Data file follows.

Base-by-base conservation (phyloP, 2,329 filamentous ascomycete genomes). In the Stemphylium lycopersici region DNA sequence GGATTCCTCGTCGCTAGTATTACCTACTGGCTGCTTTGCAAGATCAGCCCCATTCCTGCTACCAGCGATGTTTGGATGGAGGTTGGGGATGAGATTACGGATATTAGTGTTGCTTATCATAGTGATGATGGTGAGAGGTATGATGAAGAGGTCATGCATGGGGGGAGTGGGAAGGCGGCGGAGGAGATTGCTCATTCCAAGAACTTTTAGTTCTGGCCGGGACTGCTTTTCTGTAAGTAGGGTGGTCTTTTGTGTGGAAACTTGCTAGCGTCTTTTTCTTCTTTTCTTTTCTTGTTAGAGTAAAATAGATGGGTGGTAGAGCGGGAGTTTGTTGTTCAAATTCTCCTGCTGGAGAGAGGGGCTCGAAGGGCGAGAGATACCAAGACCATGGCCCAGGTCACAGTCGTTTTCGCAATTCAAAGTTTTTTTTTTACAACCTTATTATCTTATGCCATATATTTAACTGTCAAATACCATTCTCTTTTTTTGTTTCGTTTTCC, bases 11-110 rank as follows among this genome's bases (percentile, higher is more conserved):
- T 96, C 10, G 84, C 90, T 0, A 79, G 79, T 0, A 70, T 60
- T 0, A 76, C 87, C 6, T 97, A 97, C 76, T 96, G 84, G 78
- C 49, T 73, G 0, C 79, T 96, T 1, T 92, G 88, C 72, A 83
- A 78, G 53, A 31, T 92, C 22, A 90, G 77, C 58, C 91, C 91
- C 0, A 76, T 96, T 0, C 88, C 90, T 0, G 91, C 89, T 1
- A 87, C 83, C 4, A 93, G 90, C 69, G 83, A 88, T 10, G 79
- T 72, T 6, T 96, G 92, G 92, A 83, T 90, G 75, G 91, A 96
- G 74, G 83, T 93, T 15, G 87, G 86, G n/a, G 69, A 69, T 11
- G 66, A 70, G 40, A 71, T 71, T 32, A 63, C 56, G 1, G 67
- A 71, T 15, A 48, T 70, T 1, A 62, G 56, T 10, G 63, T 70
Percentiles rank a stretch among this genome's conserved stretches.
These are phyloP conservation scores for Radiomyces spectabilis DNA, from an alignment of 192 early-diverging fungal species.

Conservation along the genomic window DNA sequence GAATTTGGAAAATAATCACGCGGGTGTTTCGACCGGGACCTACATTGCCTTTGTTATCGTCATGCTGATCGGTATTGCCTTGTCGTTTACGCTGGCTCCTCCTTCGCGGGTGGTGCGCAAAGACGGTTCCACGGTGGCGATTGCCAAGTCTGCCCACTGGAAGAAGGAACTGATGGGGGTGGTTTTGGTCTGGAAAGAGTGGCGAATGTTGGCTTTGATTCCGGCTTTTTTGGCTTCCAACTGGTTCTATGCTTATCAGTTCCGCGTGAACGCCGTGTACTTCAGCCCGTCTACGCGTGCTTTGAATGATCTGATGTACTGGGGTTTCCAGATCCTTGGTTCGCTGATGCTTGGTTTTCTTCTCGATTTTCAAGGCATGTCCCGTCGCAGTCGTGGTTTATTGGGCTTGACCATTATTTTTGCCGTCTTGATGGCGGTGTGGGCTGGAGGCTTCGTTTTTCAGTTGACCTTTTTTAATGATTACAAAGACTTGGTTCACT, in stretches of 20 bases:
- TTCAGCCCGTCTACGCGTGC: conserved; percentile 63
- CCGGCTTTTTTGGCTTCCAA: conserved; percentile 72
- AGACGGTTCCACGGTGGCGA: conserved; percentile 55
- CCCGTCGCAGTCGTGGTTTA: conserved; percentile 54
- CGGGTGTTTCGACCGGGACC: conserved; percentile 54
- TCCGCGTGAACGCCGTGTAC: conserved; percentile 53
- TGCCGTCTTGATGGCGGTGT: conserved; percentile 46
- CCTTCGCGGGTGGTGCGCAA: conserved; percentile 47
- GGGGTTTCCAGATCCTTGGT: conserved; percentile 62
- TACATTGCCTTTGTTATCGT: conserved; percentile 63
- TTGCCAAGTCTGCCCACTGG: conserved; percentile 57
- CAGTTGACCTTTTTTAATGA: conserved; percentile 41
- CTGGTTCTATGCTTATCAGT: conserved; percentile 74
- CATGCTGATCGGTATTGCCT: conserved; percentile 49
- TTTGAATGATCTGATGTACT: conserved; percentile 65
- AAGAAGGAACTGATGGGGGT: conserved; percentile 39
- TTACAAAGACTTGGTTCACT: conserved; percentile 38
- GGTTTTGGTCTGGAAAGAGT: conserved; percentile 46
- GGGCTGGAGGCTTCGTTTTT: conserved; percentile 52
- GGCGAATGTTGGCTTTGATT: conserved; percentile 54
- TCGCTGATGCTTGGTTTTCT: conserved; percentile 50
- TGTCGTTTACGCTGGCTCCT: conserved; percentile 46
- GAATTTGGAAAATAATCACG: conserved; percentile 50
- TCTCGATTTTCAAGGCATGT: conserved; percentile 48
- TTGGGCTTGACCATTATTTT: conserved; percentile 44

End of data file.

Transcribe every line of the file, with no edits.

Base-by-base conservation (phyloP, 2,329 filamentous ascomycete genomes). In the Stemphylium lycopersici region DNA sequence GGATTCCTCGTCGCTAGTATTACCTACTGGCTGCTTTGCAAGATCAGCCCCATTCCTGCTACCAGCGATGTTTGGATGGAGGTTGGGGATGAGATTACGGATATTAGTGTTGCTTATCATAGTGATGATGGTGAGAGGTATGATGAAGAGGTCATGCATGGGGGGAGTGGGAAGGCGGCGGAGGAGATTGCTCATTCCAAGAACTTTTAGTTCTGGCCGGGACTGCTTTTCTGTAAGTAGGGTGGTCTTTTGTGTGGAAACTTGCTAGCGTCTTTTTCTTCTTTTCTTTTCTTGTTAGAGTAAAATAGATGGGTGGTAGAGCGGGAGTTTGTTGTTCAAATTCTCCTGCTGGAGAGAGGGGCTCGAAGGGCGAGAGATACCAAGACCATGGCCCAGGTCACAGTCGTTTTCGCAATTCAAAGTTTTTTTTTTACAACCTTATTATCTTATGCCATATATTTAACTGTCAAATACCATTCTCTTTTTTTGTTTCGTTTTCC, bases 11-110 rank as follows among this genome's bases (percentile, higher is more conserved):
- T 96, C 10, G 84, C 90, T 0, A 79, G 79, T 0, A 70, T 60
- T 0, A 76, C 87, C 6, T 97, A 97, C 76, T 96, G 84, G 78
- C 49, T 73, G 0, C 79, T 96, T 1, T 92, G 88, C 72, A 83
- A 78, G 53, A 31, T 92, C 22, A 90, G 77, C 58, C 91, C 91
- C 0, A 76, T 96, T 0, C 88, C 90, T 0, G 91, C 89, T 1
- A 87, C 83, C 4, A 93, G 90, C 69, G 83, A 88, T 10, G 79
- T 72, T 6, T 96, G 92, G 92, A 83, T 90, G 75, G 91, A 96
- G 74, G 83, T 93, T 15, G 87, G 86, G n/a, G 69, A 69, T 11
- G 66, A 70, G 40, A 71, T 71, T 32, A 63, C 56, G 1, G 67
- A 71, T 15, A 48, T 70, T 1, A 62, G 56, T 10, G 63, T 70
Percentiles rank a stretch among this genome's conserved stretches.
These are phyloP conservation scores for Radiomyces spectabilis DNA, from an alignment of 192 early-diverging fungal species.

Conservation along the genomic window DNA sequence GAATTTGGAAAATAATCACGCGGGTGTTTCGACCGGGACCTACATTGCCTTTGTTATCGTCATGCTGATCGGTATTGCCTTGTCGTTTACGCTGGCTCCTCCTTCGCGGGTGGTGCGCAAAGACGGTTCCACGGTGGCGATTGCCAAGTCTGCCCACTGGAAGAAGGAACTGATGGGGGTGGTTTTGGTCTGGAAAGAGTGGCGAATGTTGGCTTTGATTCCGGCTTTTTTGGCTTCCAACTGGTTCTATGCTTATCAGTTCCGCGTGAACGCCGTGTACTTCAGCCCGTCTACGCGTGCTTTGAATGATCTGATGTACTGGGGTTTCCAGATCCTTGGTTCGCTGATGCTTGGTTTTCTTCTCGATTTTCAAGGCATGTCCCGTCGCAGTCGTGGTTTATTGGGCTTGACCATTATTTTTGCCGTCTTGATGGCGGTGTGGGCTGGAGGCTTCGTTTTTCAGTTGACCTTTTTTAATGATTACAAAGACTTGGTTCACT, in stretches of 20 bases:
- TTCAGCCCGTCTACGCGTGC: conserved; percentile 63
- CCGGCTTTTTTGGCTTCCAA: conserved; percentile 72
- AGACGGTTCCACGGTGGCGA: conserved; percentile 55
- CCCGTCGCAGTCGTGGTTTA: conserved; percentile 54
- CGGGTGTTTCGACCGGGACC: conserved; percentile 54
- TCCGCGTGAACGCCGTGTAC: conserved; percentile 53
- TGCCGTCTTGATGGCGGTGT: conserved; percentile 46
- CCTTCGCGGGTGGTGCGCAA: conserved; percentile 47
- GGGGTTTCCAGATCCTTGGT: conserved; percentile 62
- TACATTGCCTTTGTTATCGT: conserved; percentile 63
- TTGCCAAGTCTGCCCACTGG: conserved; percentile 57
- CAGTTGACCTTTTTTAATGA: conserved; percentile 41
- CTGGTTCTATGCTTATCAGT: conserved; percentile 74
- CATGCTGATCGGTATTGCCT: conserved; percentile 49
- TTTGAATGATCTGATGTACT: conserved; percentile 65
- AAGAAGGAACTGATGGGGGT: conserved; percentile 39
- TTACAAAGACTTGGTTCACT: conserved; percentile 38
- GGTTTTGGTCTGGAAAGAGT: conserved; percentile 46
- GGGCTGGAGGCTTCGTTTTT: conserved; percentile 52
- GGCGAATGTTGGCTTTGATT: conserved; percentile 54
- TCGCTGATGCTTGGTTTTCT: conserved; percentile 50
- TGTCGTTTACGCTGGCTCCT: conserved; percentile 46
- GAATTTGGAAAATAATCACG: conserved; percentile 50
- TCTCGATTTTCAAGGCATGT: conserved; percentile 48
- TTGGGCTTGACCATTATTTT: conserved; percentile 44